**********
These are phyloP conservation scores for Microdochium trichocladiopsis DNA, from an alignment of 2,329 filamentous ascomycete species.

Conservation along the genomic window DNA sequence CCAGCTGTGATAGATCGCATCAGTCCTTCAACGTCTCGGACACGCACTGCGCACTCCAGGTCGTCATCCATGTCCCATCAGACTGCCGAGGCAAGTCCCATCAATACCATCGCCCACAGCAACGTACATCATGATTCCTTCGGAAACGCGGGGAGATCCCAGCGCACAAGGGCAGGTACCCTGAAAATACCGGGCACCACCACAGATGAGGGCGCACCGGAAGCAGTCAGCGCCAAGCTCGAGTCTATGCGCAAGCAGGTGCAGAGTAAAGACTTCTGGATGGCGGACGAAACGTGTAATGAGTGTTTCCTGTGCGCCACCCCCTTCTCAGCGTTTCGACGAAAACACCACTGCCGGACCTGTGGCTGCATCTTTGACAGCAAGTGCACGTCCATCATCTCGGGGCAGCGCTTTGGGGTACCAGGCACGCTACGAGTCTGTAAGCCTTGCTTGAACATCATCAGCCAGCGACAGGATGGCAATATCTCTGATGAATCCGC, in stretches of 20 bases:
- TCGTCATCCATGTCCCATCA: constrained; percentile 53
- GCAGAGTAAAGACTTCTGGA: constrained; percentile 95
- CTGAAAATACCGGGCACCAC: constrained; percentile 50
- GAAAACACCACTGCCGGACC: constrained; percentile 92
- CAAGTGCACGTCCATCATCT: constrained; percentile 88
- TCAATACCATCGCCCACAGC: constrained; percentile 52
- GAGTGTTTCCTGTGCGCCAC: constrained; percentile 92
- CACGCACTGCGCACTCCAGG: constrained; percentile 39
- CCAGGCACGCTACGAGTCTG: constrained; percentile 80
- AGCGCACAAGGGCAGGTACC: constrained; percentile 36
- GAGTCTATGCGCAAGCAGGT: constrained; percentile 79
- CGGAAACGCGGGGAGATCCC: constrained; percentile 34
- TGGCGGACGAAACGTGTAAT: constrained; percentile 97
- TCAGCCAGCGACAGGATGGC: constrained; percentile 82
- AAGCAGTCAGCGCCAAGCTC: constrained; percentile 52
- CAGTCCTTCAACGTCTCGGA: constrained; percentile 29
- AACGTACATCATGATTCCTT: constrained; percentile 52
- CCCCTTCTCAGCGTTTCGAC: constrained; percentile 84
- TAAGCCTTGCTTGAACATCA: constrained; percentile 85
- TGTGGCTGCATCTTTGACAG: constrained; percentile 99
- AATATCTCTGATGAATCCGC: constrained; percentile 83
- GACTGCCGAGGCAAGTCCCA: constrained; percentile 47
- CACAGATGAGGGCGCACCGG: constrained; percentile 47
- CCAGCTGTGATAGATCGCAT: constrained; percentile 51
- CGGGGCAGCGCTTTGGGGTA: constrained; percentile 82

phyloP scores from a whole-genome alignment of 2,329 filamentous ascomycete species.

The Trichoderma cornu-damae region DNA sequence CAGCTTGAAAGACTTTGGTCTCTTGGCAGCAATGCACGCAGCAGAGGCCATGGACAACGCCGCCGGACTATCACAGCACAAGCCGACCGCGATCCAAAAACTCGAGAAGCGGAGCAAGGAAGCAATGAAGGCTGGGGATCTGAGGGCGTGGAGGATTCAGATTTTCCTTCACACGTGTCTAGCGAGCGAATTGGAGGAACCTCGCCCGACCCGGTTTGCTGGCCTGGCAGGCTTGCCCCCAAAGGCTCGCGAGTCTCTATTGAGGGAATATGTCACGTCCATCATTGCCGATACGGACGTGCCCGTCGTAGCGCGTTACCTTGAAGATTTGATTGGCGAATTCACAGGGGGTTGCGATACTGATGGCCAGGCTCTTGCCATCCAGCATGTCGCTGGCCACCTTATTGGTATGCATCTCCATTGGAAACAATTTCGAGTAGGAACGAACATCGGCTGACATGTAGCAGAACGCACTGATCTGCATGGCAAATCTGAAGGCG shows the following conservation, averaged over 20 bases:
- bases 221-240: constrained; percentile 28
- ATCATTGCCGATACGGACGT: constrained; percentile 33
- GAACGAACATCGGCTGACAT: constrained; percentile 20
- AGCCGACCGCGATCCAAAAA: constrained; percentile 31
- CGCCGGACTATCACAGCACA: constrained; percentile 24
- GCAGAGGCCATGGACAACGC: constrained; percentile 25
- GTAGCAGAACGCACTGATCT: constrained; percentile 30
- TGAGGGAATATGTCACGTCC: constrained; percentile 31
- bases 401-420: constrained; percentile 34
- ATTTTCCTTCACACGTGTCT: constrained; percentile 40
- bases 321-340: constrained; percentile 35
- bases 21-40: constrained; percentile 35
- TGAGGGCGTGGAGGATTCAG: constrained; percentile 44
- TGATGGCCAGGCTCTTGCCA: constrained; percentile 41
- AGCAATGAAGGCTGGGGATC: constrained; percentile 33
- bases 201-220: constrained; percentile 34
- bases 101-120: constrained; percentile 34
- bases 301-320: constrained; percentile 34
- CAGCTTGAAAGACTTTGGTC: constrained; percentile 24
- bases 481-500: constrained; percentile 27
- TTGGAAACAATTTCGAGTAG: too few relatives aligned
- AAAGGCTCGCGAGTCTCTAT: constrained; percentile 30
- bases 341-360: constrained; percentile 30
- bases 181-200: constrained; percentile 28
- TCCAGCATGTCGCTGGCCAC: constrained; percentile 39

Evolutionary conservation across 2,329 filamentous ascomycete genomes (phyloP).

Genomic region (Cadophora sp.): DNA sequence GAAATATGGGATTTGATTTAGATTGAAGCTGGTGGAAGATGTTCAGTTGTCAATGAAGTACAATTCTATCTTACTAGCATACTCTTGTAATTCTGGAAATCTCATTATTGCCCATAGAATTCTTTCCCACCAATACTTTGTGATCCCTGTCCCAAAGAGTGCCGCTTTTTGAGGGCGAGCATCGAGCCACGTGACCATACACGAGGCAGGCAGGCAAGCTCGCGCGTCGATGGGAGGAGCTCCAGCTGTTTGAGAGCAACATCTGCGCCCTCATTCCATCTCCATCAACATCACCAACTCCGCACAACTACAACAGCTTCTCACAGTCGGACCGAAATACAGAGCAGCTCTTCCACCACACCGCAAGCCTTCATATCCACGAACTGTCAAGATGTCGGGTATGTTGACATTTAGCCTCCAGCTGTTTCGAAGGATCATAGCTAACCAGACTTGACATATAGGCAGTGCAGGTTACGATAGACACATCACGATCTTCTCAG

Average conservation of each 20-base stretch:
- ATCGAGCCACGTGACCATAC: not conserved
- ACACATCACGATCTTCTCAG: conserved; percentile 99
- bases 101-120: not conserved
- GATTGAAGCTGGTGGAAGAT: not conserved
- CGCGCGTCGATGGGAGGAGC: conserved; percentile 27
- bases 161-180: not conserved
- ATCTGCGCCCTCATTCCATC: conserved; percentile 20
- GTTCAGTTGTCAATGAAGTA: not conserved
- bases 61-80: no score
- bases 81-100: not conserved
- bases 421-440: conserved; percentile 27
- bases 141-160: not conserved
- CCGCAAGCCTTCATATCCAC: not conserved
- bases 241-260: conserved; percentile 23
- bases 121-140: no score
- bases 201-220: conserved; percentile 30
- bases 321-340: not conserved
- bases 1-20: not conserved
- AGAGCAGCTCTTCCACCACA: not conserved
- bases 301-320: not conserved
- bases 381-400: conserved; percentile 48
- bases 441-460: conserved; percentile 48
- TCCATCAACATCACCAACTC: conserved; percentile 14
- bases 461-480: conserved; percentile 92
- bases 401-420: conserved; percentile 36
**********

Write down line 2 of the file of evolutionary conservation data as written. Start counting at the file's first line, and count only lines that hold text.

Conservation along the genomic window DNA sequence CCAGCTGTGATAGATCGCATCAGTCCTTCAACGTCTCGGACACGCACTGCGCACTCCAGGTCGTCATCCATGTCCCATCAGACTGCCGAGGCAAGTCCCATCAATACCATCGCCCACAGCAACGTACATCATGATTCCTTCGGAAACGCGGGGAGATCCCAGCGCACAAGGGCAGGTACCCTGAAAATACCGGGCACCACCACAGATGAGGGCGCACCGGAAGCAGTCAGCGCCAAGCTCGAGTCTATGCGCAAGCAGGTGCAGAGTAAAGACTTCTGGATGGCGGACGAAACGTGTAATGAGTGTTTCCTGTGCGCCACCCCCTTCTCAGCGTTTCGACGAAAACACCACTGCCGGACCTGTGGCTGCATCTTTGACAGCAAGTGCACGTCCATCATCTCGGGGCAGCGCTTTGGGGTACCAGGCACGCTACGAGTCTGTAAGCCTTGCTTGAACATCATCAGCCAGCGACAGGATGGCAATATCTCTGATGAATCCGC, in stretches of 20 bases: